The “arguments” being put forward by U.S. officials and others to justify an attack on Syria are as ludicrous as you would expect:

At the House hearing, Democrats grilled Mattis on the wisdom and legality of Trump ordering an attack on Syria without explicit authorization from Congress. Mattis argued it would be justified as an act of self-defense, with 2,000 U.S. ground troops in Syria [bold mine-DL]; he insisted he could not talk about military plans because an attack “is not yet in the offing.”

Mattis’ claim is absurd, and I said as much yesterday:

The U.S. military presence in Syria is already illegal in a couple ways. The Syrian government has never given the U.S. permission to operate on its territory, and Congress has never authorized any mission inside Syria. Our forces have no international mandate to be there, and they certainly don’t have a mandate to fight the Syrian government. Obama had no legal authority to expand the war on ISIS into Syria, and so he had no authority to send U.S. forces into Syria as part of that war. Even if the presence of U.S. forces in Syria had been authorized by Congress, it would still be in violation of international law. Even if the war on ISIS had been authorized, it would give the U.S. no right to initiate hostilities against the Syrian government.

The fact that the U.S. has an illegal military presence in Syria obviously doesn’t give our government license to attack the Syrian government or its allies, and it just drives home that all U.S. military operations inside Syria are illegal. The U.S. cannot use its other illegal behavior to justify a new attack, and the fact that Mattis is reduced to making this claim shows that there is no credible case to be made that attacking the Syrian government is legal.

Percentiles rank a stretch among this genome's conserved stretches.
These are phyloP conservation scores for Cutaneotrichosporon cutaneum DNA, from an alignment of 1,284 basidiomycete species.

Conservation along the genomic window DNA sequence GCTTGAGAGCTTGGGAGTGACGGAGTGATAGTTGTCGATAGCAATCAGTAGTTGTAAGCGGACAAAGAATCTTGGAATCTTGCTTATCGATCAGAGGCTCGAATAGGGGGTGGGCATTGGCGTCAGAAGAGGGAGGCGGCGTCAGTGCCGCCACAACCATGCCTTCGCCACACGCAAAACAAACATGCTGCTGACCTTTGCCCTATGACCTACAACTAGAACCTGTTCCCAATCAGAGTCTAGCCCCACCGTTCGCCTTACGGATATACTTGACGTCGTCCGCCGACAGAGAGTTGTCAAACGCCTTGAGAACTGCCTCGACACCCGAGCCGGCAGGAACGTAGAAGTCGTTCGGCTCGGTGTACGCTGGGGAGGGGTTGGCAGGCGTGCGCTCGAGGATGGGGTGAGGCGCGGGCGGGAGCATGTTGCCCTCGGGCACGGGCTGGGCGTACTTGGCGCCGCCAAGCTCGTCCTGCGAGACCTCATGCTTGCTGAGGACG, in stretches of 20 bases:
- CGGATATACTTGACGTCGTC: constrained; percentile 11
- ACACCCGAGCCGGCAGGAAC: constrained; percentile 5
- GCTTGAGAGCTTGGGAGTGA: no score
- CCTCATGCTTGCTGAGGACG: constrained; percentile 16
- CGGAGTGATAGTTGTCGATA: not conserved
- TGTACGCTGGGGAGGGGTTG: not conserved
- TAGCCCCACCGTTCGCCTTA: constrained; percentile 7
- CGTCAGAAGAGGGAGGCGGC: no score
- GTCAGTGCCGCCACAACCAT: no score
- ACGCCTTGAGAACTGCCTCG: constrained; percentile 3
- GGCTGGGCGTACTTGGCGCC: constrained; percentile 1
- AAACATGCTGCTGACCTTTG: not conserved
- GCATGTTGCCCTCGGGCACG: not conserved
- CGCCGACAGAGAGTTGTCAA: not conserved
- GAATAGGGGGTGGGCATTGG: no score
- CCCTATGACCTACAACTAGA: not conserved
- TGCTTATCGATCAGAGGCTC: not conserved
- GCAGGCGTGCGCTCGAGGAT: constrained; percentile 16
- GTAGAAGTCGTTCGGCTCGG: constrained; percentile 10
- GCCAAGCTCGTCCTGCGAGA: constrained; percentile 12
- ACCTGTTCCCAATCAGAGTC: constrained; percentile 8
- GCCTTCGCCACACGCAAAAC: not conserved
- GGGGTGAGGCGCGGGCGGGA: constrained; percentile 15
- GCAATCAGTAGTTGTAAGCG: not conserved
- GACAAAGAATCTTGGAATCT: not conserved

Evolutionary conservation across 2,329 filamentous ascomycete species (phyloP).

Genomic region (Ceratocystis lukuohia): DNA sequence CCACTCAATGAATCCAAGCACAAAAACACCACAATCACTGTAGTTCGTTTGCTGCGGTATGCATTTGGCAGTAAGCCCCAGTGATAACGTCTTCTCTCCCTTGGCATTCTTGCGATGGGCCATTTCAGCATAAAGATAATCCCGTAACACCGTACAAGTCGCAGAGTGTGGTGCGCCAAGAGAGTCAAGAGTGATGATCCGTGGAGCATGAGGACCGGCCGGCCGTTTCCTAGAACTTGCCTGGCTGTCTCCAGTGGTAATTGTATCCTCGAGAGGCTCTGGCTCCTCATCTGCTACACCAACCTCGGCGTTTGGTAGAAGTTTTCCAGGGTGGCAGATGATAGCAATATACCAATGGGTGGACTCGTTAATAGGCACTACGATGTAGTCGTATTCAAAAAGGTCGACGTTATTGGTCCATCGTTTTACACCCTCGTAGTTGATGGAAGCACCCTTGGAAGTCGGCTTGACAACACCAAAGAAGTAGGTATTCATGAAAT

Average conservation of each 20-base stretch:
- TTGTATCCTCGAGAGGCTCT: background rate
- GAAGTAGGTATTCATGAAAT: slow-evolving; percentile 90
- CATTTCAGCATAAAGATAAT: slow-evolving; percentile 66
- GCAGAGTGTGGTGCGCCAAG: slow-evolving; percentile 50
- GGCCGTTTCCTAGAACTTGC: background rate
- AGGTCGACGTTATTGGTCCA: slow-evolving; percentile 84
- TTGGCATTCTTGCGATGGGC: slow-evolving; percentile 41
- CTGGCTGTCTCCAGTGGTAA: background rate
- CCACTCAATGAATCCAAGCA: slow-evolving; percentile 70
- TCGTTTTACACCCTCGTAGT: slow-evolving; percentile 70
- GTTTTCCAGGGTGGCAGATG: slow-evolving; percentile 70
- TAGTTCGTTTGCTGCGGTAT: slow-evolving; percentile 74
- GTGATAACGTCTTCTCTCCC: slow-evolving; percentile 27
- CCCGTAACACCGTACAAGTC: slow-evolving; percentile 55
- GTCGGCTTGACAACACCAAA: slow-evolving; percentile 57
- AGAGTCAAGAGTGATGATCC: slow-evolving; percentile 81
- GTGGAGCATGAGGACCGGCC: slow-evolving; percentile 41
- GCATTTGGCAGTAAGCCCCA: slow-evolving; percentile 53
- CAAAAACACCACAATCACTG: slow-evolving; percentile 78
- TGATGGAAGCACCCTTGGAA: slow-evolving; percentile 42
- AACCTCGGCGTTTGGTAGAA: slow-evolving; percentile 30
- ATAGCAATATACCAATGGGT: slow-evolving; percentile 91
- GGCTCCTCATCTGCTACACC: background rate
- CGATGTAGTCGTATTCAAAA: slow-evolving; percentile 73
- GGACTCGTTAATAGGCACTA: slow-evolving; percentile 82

Noted torture enabler John Yoo has never seen an illegal government action he couldn’t rationalize, so of course he thinks attacking the Syrian government is fine:

“I think that statutory authorization comes from the [authorization for use of military force] passed after 9/11, which allows the use of force with regard to any group connected to the 9/11 attacks, which includes ISIS (which is an offshoot of al Qaida). Because ISIS is operating in Syria, the U.S. can use force in Syria,” Yoo said in an email.

Perhaps this is where Paul Ryan gets his nonsensical belief that the 2001 AUMF covers an attack on the Syrian government. It shouldn’t have to be said, but Yoo is absolutely wrong. The 2001 AUMF cannot possibly apply to the Syrian government, which is not in league with Al Qaeda or any other jihadist groups. If you don’t like Yoo’s first garbage opinion, he has another:

An unrepealed 2002 war authorization allowing for the invasion of Iraq to topple Saddam Hussein also can justify an attack on Assad, Yoo said, because that legislation “allows the use of force to stabilize Iraq, which the use of force against Assad could advance.”

This is such a stupid and dishonest misreading of the 2002 AUMF that it shouldn’t need to be refuted. To be clear, an authorization for using force against the old Iraqi government cannot be used to justify attacks on a different government in a different country over 15 years later. Of course, Yoo doesn’t think there is any need to bother with these torturous misinterpretations because he believes the president has inherent power to start wars anywhere whenever he wants:

“But my constitutional view is that the president does not need these statutory authorizations because as commander-in-chief Trump can deploy the armed forces on his own…”

This is what is at stake in the debate over attacking Syria. If you don’t think attacking the Syrian government is illegal, you are reduced to buying into the anti-constitutional nonsense of John Yoo and others like him. If you think that the president’s authority is limited by the Constitution and the power to decide when and where to go to war rests solely with Congress, you have to oppose an attack on the Syrian government as the illegal overreach that it is.